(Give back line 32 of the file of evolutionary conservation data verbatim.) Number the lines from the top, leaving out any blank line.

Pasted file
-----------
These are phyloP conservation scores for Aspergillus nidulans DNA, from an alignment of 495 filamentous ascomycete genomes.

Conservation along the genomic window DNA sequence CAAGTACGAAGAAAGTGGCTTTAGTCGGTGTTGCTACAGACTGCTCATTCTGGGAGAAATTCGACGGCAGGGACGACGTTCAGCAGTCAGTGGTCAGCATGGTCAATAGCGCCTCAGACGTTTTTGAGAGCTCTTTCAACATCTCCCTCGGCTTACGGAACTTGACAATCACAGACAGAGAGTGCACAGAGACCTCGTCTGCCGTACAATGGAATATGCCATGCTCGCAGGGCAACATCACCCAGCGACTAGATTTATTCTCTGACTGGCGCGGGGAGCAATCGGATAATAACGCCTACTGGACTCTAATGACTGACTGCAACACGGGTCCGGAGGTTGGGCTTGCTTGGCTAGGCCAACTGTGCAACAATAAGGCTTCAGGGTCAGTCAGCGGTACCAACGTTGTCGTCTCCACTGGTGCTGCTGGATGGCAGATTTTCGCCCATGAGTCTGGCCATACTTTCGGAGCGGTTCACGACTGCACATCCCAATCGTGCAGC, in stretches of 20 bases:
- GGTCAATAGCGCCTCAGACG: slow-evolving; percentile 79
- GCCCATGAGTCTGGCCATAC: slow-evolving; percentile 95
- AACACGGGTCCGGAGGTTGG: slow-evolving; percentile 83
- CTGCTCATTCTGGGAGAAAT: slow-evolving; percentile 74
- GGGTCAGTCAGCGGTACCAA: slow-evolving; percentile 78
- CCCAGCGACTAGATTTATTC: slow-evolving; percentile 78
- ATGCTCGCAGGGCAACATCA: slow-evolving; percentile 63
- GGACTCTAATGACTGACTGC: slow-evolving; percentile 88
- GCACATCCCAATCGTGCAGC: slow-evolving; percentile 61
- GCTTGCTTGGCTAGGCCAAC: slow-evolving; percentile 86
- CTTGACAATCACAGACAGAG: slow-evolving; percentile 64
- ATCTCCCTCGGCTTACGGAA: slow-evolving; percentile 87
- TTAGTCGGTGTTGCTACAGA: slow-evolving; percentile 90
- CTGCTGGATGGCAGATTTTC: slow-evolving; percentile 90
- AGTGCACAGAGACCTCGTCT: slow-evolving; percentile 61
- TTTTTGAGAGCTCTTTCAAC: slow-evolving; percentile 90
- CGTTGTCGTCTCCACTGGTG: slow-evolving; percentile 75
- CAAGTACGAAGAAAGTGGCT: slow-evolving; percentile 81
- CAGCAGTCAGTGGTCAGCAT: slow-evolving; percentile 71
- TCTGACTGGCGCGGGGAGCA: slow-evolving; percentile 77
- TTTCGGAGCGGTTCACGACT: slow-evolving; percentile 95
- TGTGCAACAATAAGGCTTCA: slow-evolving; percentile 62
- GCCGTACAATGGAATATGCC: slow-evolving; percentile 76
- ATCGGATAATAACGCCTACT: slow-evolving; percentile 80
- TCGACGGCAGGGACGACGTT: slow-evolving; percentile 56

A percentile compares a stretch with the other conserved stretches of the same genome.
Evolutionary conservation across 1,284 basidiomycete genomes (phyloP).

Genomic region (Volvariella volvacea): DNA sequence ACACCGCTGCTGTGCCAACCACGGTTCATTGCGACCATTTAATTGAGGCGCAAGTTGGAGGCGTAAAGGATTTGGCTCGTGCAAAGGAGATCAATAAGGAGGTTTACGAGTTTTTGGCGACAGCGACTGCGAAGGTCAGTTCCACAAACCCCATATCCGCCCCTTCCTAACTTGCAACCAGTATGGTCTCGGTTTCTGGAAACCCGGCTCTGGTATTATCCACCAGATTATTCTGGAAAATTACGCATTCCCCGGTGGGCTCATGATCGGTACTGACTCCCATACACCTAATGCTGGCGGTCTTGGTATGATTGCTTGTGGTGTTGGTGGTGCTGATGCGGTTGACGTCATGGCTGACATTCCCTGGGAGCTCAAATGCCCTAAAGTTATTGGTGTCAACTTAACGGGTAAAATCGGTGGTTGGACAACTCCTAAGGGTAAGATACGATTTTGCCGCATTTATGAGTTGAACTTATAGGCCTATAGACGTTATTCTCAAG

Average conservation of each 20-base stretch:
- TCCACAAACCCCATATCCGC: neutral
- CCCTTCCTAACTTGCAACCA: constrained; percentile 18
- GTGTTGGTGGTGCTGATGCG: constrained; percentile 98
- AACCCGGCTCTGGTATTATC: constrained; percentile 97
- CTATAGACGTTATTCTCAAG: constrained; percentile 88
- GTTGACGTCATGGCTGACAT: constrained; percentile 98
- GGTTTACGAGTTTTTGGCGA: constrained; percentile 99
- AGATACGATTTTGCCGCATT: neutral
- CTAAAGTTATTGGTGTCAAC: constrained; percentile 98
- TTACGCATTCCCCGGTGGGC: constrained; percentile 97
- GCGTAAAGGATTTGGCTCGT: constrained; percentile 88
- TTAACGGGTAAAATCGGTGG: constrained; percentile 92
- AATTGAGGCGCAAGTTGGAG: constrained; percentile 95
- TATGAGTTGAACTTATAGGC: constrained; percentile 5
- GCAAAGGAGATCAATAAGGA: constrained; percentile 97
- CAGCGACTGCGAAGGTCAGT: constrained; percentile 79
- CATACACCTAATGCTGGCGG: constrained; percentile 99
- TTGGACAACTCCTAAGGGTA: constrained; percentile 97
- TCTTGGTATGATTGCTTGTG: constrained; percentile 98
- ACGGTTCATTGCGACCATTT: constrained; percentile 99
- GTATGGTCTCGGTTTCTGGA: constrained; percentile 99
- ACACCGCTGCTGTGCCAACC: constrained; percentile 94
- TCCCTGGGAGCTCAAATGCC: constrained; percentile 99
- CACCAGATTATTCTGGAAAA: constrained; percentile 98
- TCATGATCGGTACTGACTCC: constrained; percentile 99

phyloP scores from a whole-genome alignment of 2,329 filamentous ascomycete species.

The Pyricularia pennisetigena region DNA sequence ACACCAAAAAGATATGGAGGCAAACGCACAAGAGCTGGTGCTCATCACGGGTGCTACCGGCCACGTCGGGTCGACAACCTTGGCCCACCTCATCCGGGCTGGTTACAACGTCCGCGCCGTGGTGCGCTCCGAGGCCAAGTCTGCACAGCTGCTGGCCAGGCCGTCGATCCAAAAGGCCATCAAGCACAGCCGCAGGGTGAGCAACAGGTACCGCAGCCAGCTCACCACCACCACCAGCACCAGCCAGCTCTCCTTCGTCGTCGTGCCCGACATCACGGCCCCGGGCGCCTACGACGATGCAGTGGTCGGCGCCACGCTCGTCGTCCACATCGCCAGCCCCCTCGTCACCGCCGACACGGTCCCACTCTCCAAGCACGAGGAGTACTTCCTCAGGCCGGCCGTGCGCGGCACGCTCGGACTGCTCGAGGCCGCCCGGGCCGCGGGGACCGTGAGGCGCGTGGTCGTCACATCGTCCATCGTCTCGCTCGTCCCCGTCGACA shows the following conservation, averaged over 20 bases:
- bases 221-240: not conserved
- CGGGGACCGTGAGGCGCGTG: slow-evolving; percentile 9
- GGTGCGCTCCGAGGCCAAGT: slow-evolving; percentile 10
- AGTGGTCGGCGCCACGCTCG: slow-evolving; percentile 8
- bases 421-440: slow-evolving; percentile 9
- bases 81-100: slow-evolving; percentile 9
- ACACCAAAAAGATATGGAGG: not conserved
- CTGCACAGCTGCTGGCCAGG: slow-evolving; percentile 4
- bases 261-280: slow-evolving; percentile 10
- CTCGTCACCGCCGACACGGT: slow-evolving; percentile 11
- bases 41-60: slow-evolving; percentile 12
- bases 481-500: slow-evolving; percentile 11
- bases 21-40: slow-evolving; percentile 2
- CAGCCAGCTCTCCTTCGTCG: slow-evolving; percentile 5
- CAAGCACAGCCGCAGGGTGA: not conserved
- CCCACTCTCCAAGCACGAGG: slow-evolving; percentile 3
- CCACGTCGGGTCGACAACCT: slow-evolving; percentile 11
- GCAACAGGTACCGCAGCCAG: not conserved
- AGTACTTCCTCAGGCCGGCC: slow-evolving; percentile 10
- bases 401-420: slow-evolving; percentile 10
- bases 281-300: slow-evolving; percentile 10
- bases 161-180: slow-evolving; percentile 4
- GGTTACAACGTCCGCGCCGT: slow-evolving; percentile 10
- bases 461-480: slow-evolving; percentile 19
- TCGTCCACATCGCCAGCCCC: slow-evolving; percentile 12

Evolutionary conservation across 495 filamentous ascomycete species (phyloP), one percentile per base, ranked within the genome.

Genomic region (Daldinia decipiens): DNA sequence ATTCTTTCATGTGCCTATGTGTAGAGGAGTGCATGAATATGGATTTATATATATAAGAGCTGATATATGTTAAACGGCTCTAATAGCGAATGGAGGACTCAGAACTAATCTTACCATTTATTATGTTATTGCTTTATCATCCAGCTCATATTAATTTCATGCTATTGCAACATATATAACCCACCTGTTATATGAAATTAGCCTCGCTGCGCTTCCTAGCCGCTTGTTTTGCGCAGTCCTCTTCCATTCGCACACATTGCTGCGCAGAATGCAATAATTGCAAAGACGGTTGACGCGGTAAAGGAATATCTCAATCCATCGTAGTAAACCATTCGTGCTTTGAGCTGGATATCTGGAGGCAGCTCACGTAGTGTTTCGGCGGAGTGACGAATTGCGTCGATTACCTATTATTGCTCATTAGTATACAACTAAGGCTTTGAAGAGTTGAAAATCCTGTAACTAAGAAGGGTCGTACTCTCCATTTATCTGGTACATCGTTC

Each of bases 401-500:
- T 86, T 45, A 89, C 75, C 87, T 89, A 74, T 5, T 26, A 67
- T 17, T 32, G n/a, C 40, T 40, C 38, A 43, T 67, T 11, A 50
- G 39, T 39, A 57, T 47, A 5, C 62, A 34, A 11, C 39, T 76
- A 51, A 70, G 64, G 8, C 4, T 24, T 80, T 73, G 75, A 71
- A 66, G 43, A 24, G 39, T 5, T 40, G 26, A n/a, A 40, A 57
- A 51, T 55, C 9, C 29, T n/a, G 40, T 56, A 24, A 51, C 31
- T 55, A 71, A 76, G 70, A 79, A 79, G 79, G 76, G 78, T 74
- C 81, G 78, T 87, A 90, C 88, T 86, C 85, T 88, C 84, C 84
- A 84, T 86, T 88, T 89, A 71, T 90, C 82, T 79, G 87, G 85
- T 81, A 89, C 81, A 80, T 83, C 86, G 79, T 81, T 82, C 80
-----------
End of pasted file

- TCCACAAACCCCATATCCGC: neutral